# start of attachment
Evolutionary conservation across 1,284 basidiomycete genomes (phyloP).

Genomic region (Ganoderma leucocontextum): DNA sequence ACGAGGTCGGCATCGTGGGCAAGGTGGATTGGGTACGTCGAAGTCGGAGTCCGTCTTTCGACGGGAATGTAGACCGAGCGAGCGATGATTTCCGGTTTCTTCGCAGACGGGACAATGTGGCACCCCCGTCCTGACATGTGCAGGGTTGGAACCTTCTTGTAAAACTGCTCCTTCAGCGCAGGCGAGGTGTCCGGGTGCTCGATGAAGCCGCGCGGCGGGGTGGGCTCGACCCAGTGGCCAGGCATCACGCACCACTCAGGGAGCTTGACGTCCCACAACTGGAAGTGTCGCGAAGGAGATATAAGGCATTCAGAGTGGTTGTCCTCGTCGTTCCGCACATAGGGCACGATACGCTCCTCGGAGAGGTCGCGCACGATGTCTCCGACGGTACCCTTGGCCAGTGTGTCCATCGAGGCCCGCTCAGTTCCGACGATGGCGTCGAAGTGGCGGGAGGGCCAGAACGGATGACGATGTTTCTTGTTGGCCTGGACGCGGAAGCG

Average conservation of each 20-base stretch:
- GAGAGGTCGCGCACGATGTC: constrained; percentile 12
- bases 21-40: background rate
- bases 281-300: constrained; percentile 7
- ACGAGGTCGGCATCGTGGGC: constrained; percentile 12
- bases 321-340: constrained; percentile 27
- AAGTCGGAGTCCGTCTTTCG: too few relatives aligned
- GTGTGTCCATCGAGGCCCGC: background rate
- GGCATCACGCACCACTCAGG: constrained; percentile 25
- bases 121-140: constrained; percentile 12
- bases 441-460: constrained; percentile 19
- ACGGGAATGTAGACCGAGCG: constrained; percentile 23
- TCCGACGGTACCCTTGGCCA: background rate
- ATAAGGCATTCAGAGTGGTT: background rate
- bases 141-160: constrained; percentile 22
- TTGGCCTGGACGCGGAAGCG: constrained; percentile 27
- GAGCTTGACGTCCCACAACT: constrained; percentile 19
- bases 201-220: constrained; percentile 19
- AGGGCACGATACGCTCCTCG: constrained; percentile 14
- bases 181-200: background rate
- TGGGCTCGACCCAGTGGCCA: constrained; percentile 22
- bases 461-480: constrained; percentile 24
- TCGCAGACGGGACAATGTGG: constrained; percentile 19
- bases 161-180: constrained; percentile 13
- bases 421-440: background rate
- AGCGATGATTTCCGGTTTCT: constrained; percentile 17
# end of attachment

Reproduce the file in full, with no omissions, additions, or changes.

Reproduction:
Evolutionary conservation across 1,284 basidiomycete genomes (phyloP).

Genomic region (Ganoderma leucocontextum): DNA sequence ACGAGGTCGGCATCGTGGGCAAGGTGGATTGGGTACGTCGAAGTCGGAGTCCGTCTTTCGACGGGAATGTAGACCGAGCGAGCGATGATTTCCGGTTTCTTCGCAGACGGGACAATGTGGCACCCCCGTCCTGACATGTGCAGGGTTGGAACCTTCTTGTAAAACTGCTCCTTCAGCGCAGGCGAGGTGTCCGGGTGCTCGATGAAGCCGCGCGGCGGGGTGGGCTCGACCCAGTGGCCAGGCATCACGCACCACTCAGGGAGCTTGACGTCCCACAACTGGAAGTGTCGCGAAGGAGATATAAGGCATTCAGAGTGGTTGTCCTCGTCGTTCCGCACATAGGGCACGATACGCTCCTCGGAGAGGTCGCGCACGATGTCTCCGACGGTACCCTTGGCCAGTGTGTCCATCGAGGCCCGCTCAGTTCCGACGATGGCGTCGAAGTGGCGGGAGGGCCAGAACGGATGACGATGTTTCTTGTTGGCCTGGACGCGGAAGCG

Average conservation of each 20-base stretch:
- GAGAGGTCGCGCACGATGTC: constrained; percentile 12
- bases 21-40: background rate
- bases 281-300: constrained; percentile 7
- ACGAGGTCGGCATCGTGGGC: constrained; percentile 12
- bases 321-340: constrained; percentile 27
- AAGTCGGAGTCCGTCTTTCG: too few relatives aligned
- GTGTGTCCATCGAGGCCCGC: background rate
- GGCATCACGCACCACTCAGG: constrained; percentile 25
- bases 121-140: constrained; percentile 12
- bases 441-460: constrained; percentile 19
- ACGGGAATGTAGACCGAGCG: constrained; percentile 23
- TCCGACGGTACCCTTGGCCA: background rate
- ATAAGGCATTCAGAGTGGTT: background rate
- bases 141-160: constrained; percentile 22
- TTGGCCTGGACGCGGAAGCG: constrained; percentile 27
- GAGCTTGACGTCCCACAACT: constrained; percentile 19
- bases 201-220: constrained; percentile 19
- AGGGCACGATACGCTCCTCG: constrained; percentile 14
- bases 181-200: background rate
- TGGGCTCGACCCAGTGGCCA: constrained; percentile 22
- bases 461-480: constrained; percentile 24
- TCGCAGACGGGACAATGTGG: constrained; percentile 19
- bases 161-180: constrained; percentile 13
- bases 421-440: background rate
- AGCGATGATTTCCGGTTTCT: constrained; percentile 17